Preventing Bullying in Your Classroom: Professional Development

When bullied students approach teachers for assistance, studies show that teachers should avoid telling students to fix it themselves or ignore the behavior. Students need support from the school to help stop bullying quickly and effectively.

Everyone involved in bullying needs support – from bullies to teachers to bullying bystanders. The targets of bullying, in particular, require immediate help to prevent long-lasting damage to their mental and emotional health. Talking about their experiences can help students work through it, but if the bullying was exceptionally aggressive or long-lasting, teachers can work with parents to obtain professional help for students.

By implementing zero-tolerance policies, schools can help ensure that bullies are held accountable for their actions. Teachers can work with parents and counselors to uncover potential causes of the bullying and devise solutions for avoiding harmful behavior in the future. They should also spend time talking to students about bullying and explain how to reach out for help.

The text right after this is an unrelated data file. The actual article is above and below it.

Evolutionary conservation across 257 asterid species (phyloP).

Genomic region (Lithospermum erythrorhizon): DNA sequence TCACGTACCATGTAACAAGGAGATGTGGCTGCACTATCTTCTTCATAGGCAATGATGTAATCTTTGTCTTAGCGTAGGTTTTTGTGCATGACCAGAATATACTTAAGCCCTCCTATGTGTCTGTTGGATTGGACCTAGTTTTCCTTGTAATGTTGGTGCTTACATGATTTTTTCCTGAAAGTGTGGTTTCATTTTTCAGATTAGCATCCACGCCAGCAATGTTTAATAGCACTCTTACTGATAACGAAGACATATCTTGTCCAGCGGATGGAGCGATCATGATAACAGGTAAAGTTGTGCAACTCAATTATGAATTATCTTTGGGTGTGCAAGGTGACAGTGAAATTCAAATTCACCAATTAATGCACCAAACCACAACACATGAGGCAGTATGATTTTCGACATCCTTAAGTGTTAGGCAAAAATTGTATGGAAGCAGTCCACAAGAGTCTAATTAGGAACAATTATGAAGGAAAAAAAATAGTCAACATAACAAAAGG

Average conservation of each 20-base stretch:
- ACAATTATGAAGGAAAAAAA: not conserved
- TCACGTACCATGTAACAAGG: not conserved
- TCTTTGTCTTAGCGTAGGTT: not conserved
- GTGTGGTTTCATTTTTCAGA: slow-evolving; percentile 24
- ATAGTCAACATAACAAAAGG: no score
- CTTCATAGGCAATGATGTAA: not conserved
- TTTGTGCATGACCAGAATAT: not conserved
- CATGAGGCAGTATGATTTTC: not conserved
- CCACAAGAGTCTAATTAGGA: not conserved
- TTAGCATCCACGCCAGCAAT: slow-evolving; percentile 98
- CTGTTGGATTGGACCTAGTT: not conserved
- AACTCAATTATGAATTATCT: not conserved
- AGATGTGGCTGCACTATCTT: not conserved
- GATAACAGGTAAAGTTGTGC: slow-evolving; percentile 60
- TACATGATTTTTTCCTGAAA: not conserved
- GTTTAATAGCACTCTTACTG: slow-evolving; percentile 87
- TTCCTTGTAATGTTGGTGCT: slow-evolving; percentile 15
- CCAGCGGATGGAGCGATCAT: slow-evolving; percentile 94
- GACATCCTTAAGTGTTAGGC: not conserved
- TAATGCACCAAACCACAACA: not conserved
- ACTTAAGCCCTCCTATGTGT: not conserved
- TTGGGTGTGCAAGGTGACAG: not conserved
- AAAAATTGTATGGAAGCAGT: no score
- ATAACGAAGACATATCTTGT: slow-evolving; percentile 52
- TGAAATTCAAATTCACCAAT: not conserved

Technology and Bullying

The reality of teaching in America means that as classrooms and technology evolve, so do bullying behaviors and preventative methods. Newly minted teachers may walk into a classroom only to find that they have not been exposed to behaviors like cyberbullying or catfishing (use of a false persona online) or learned how to track student behavior. That makes professional development and mentoring—particularly early on in a teacher’s career—absolutely crucial.

Early Career Strategies